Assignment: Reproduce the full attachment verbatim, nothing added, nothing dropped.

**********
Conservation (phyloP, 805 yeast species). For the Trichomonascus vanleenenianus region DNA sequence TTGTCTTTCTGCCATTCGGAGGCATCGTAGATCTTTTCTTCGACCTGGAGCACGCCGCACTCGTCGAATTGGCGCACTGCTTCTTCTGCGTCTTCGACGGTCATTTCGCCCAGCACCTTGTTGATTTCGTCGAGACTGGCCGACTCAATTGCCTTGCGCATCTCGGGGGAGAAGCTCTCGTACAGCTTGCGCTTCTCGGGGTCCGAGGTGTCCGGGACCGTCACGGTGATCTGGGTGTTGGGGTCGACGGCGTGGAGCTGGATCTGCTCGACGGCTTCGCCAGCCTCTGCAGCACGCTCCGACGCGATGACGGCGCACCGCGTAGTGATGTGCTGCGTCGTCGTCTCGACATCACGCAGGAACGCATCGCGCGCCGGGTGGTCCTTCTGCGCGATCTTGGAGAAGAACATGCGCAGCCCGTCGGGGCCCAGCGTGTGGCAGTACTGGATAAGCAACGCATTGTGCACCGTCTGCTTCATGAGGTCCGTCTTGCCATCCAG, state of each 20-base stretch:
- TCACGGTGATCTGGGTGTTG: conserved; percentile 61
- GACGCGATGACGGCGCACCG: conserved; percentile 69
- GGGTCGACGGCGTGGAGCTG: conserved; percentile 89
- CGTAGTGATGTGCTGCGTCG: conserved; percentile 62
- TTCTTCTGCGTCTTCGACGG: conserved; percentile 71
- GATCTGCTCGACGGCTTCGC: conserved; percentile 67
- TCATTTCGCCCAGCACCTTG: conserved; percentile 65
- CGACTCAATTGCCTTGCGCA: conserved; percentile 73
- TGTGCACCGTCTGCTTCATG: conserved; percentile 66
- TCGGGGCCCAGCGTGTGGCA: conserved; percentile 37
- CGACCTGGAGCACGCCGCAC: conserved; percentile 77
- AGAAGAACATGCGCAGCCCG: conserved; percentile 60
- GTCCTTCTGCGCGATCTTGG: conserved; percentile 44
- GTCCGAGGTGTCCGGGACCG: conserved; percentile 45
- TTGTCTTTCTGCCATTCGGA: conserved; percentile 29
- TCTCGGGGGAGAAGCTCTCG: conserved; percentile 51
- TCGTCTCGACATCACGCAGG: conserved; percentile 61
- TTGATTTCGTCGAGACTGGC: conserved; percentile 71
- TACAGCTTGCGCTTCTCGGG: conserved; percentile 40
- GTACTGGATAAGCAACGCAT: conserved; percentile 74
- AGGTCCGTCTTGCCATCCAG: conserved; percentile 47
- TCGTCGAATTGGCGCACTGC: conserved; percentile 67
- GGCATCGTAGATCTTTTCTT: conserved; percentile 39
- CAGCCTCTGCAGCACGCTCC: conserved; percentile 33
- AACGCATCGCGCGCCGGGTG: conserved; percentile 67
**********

Conservation (phyloP, 805 yeast species). For the Trichomonascus vanleenenianus region DNA sequence TTGTCTTTCTGCCATTCGGAGGCATCGTAGATCTTTTCTTCGACCTGGAGCACGCCGCACTCGTCGAATTGGCGCACTGCTTCTTCTGCGTCTTCGACGGTCATTTCGCCCAGCACCTTGTTGATTTCGTCGAGACTGGCCGACTCAATTGCCTTGCGCATCTCGGGGGAGAAGCTCTCGTACAGCTTGCGCTTCTCGGGGTCCGAGGTGTCCGGGACCGTCACGGTGATCTGGGTGTTGGGGTCGACGGCGTGGAGCTGGATCTGCTCGACGGCTTCGCCAGCCTCTGCAGCACGCTCCGACGCGATGACGGCGCACCGCGTAGTGATGTGCTGCGTCGTCGTCTCGACATCACGCAGGAACGCATCGCGCGCCGGGTGGTCCTTCTGCGCGATCTTGGAGAAGAACATGCGCAGCCCGTCGGGGCCCAGCGTGTGGCAGTACTGGATAAGCAACGCATTGTGCACCGTCTGCTTCATGAGGTCCGTCTTGCCATCCAG, state of each 20-base stretch:
- TCACGGTGATCTGGGTGTTG: conserved; percentile 61
- GACGCGATGACGGCGCACCG: conserved; percentile 69
- GGGTCGACGGCGTGGAGCTG: conserved; percentile 89
- CGTAGTGATGTGCTGCGTCG: conserved; percentile 62
- TTCTTCTGCGTCTTCGACGG: conserved; percentile 71
- GATCTGCTCGACGGCTTCGC: conserved; percentile 67
- TCATTTCGCCCAGCACCTTG: conserved; percentile 65
- CGACTCAATTGCCTTGCGCA: conserved; percentile 73
- TGTGCACCGTCTGCTTCATG: conserved; percentile 66
- TCGGGGCCCAGCGTGTGGCA: conserved; percentile 37
- CGACCTGGAGCACGCCGCAC: conserved; percentile 77
- AGAAGAACATGCGCAGCCCG: conserved; percentile 60
- GTCCTTCTGCGCGATCTTGG: conserved; percentile 44
- GTCCGAGGTGTCCGGGACCG: conserved; percentile 45
- TTGTCTTTCTGCCATTCGGA: conserved; percentile 29
- TCTCGGGGGAGAAGCTCTCG: conserved; percentile 51
- TCGTCTCGACATCACGCAGG: conserved; percentile 61
- TTGATTTCGTCGAGACTGGC: conserved; percentile 71
- TACAGCTTGCGCTTCTCGGG: conserved; percentile 40
- GTACTGGATAAGCAACGCAT: conserved; percentile 74
- AGGTCCGTCTTGCCATCCAG: conserved; percentile 47
- TCGTCGAATTGGCGCACTGC: conserved; percentile 67
- GGCATCGTAGATCTTTTCTT: conserved; percentile 39
- CAGCCTCTGCAGCACGCTCC: conserved; percentile 33
- AACGCATCGCGCGCCGGGTG: conserved; percentile 67